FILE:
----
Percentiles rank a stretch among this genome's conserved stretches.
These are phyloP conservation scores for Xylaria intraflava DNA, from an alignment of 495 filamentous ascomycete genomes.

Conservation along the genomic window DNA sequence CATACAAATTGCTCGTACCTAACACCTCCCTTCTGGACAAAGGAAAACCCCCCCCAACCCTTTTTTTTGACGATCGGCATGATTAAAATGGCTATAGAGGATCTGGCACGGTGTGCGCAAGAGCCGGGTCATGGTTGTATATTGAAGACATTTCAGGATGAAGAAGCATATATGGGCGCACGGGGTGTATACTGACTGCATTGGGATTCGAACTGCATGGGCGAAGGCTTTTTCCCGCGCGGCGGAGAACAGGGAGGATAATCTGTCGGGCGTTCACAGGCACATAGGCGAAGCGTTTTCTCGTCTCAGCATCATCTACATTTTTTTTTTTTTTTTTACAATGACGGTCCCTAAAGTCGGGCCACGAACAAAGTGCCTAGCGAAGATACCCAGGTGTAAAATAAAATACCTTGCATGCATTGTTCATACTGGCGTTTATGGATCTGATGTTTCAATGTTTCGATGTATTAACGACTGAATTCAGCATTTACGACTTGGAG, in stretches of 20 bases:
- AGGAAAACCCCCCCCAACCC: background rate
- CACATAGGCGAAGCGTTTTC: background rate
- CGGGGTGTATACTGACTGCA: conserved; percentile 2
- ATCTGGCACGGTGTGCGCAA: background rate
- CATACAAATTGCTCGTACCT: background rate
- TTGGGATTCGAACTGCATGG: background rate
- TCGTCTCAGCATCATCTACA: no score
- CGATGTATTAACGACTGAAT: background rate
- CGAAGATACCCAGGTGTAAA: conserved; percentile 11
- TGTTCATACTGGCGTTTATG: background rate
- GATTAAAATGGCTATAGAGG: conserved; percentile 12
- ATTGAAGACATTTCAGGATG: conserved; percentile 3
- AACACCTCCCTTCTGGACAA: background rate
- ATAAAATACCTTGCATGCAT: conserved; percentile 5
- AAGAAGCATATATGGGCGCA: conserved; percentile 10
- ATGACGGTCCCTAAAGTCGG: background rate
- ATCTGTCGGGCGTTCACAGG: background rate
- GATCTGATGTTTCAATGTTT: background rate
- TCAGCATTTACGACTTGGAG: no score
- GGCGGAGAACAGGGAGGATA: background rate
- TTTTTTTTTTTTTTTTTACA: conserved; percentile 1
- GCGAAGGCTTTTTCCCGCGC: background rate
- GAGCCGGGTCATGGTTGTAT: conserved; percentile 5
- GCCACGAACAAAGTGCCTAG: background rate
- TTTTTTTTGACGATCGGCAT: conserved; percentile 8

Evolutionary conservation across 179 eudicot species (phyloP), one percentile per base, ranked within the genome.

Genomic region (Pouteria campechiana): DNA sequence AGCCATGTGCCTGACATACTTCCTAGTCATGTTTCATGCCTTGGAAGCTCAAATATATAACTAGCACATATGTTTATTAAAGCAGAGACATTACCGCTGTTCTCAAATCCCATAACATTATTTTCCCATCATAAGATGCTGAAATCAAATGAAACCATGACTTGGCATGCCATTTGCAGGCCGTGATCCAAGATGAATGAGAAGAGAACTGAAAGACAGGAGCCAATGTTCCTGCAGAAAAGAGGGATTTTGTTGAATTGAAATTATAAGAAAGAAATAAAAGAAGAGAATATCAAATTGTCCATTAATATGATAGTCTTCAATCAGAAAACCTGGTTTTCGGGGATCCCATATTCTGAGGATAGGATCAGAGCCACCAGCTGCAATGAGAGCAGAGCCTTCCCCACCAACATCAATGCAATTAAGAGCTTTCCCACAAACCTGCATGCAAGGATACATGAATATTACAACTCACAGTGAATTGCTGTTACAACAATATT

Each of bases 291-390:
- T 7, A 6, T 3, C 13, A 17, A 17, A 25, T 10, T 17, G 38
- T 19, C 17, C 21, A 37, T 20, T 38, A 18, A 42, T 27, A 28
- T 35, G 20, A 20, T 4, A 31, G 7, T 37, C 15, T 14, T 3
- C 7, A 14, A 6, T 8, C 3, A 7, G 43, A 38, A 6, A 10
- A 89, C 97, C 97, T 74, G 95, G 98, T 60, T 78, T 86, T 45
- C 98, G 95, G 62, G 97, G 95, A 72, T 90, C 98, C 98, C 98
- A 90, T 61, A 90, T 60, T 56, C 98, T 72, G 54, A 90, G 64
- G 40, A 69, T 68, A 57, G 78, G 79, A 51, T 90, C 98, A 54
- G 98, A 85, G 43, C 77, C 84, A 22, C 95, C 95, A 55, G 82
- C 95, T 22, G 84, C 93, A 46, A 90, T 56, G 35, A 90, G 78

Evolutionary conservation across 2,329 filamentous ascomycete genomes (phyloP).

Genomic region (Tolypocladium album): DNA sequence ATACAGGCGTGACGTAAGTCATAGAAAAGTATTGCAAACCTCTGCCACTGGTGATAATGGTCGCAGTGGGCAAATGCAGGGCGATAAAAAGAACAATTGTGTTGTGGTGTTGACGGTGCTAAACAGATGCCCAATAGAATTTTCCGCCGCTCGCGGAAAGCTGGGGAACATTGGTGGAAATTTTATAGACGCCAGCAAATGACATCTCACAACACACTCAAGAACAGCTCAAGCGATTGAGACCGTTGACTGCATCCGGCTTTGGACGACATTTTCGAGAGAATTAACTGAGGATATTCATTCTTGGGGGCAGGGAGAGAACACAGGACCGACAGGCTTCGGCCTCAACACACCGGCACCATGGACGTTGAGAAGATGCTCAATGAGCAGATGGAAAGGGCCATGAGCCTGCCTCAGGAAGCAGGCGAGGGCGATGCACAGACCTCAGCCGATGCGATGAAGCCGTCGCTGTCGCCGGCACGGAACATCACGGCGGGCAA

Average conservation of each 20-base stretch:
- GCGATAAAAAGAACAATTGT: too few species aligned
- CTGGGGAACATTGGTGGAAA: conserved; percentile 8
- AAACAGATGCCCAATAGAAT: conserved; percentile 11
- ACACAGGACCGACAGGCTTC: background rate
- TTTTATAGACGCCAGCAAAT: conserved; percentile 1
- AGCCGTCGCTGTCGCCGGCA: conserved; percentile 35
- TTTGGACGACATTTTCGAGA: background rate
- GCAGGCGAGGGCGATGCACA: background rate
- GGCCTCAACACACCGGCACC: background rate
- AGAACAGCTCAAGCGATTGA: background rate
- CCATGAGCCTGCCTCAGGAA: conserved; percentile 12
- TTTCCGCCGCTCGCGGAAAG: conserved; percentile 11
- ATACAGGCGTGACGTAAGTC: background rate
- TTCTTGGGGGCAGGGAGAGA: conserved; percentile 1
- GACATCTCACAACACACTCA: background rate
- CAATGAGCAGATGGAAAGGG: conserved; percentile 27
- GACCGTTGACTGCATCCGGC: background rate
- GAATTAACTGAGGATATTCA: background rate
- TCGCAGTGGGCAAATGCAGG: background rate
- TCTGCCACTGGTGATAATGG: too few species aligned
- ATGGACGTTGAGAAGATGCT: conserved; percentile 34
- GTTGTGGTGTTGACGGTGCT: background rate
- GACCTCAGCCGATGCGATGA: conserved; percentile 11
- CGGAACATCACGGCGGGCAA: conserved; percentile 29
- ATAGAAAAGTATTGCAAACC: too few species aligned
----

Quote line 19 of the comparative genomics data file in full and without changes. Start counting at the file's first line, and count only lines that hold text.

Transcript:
- ATGACGGTCCCTAAAGTCGG: background rate